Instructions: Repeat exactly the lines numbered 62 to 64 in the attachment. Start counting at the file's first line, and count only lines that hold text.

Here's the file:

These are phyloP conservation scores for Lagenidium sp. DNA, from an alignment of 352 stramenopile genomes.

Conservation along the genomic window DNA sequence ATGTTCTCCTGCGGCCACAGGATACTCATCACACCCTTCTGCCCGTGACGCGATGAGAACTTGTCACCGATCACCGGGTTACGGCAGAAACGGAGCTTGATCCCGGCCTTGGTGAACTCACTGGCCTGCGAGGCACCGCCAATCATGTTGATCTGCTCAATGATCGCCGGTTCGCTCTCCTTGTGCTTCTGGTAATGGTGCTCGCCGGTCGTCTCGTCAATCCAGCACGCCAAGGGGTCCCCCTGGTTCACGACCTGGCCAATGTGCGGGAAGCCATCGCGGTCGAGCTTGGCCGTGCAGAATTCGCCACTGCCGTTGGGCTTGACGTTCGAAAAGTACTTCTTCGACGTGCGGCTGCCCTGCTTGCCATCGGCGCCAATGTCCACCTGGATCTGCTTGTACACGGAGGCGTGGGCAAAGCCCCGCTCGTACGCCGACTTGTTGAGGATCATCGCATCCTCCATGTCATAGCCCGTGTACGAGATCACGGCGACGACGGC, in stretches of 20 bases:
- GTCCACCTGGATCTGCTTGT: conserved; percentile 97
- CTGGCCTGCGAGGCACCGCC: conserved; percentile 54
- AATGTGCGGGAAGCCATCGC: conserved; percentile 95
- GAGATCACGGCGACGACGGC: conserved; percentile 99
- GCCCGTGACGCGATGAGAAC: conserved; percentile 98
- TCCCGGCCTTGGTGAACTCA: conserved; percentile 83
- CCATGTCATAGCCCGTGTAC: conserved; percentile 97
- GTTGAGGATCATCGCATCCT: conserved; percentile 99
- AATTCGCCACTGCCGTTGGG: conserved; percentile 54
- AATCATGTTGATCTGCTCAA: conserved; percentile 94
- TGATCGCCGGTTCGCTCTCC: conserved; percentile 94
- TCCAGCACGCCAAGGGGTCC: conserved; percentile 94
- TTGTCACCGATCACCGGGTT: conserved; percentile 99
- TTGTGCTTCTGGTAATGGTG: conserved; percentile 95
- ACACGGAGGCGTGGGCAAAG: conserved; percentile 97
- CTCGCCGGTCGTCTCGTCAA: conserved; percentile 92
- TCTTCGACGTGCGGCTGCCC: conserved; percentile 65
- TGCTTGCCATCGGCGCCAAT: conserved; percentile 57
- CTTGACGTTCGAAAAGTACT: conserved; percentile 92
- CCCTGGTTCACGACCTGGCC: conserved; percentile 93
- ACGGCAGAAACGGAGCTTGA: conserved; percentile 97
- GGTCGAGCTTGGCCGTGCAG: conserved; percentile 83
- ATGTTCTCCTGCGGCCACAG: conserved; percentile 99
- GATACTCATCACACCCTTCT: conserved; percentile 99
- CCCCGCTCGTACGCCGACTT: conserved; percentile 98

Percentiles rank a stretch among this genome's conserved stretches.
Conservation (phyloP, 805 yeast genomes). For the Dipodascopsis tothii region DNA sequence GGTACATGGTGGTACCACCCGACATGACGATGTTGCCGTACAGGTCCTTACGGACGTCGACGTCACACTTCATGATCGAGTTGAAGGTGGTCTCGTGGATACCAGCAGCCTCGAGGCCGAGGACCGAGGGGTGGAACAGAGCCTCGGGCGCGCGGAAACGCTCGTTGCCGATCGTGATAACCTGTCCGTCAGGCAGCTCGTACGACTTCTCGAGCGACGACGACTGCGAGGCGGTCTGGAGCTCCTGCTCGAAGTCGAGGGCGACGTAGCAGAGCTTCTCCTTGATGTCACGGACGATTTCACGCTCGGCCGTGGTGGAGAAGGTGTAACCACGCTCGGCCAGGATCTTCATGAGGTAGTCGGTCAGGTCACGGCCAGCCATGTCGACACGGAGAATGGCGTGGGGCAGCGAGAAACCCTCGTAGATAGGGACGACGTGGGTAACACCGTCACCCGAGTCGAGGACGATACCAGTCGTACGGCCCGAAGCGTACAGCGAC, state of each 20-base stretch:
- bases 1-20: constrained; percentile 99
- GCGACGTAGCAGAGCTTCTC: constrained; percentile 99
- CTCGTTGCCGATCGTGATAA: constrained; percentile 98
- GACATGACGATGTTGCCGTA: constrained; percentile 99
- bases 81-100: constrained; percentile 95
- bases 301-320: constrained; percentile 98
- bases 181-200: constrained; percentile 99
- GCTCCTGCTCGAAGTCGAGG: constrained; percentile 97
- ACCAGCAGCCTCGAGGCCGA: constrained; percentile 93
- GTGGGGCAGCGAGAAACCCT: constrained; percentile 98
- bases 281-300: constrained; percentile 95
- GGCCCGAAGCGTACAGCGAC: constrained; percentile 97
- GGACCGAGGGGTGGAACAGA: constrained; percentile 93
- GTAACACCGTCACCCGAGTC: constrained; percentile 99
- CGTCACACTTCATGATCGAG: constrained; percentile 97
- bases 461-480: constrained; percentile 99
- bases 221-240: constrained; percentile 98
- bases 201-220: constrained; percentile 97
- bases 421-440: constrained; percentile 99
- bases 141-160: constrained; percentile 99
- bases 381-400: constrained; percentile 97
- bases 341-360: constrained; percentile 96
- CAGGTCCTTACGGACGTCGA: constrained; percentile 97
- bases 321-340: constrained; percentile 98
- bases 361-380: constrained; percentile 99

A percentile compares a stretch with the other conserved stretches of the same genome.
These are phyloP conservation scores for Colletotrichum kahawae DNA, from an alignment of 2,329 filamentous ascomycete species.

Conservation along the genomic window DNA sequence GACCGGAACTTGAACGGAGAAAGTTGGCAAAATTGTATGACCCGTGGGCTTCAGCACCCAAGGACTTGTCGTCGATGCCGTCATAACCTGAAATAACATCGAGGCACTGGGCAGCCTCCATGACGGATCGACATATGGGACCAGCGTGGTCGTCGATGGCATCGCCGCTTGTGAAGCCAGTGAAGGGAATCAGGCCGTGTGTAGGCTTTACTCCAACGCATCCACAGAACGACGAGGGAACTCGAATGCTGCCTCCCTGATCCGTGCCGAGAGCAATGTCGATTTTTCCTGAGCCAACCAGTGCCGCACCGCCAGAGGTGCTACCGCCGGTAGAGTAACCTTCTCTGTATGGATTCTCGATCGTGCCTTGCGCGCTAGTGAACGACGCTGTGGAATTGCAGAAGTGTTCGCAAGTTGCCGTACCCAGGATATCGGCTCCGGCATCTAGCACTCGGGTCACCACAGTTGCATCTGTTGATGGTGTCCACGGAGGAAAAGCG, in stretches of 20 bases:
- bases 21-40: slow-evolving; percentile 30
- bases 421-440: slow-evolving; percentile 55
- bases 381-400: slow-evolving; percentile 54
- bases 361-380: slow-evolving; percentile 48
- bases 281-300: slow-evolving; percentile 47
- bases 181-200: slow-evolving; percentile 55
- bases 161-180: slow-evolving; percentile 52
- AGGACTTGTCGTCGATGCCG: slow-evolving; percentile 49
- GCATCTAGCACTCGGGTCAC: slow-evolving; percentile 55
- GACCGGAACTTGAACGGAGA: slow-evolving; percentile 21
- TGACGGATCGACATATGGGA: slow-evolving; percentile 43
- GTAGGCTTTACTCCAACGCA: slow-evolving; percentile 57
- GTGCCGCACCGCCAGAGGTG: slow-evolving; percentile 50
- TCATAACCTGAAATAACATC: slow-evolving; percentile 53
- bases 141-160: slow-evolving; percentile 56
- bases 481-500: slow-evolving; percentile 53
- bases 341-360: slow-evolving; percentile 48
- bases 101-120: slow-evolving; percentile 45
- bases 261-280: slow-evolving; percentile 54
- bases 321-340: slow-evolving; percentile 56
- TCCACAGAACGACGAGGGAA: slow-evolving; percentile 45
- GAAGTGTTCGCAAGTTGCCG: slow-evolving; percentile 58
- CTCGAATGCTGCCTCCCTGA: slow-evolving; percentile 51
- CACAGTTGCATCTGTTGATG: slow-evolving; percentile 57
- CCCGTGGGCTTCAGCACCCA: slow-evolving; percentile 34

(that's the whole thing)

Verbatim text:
- bases 281-300: slow-evolving; percentile 47
- bases 181-200: slow-evolving; percentile 55
- bases 161-180: slow-evolving; percentile 52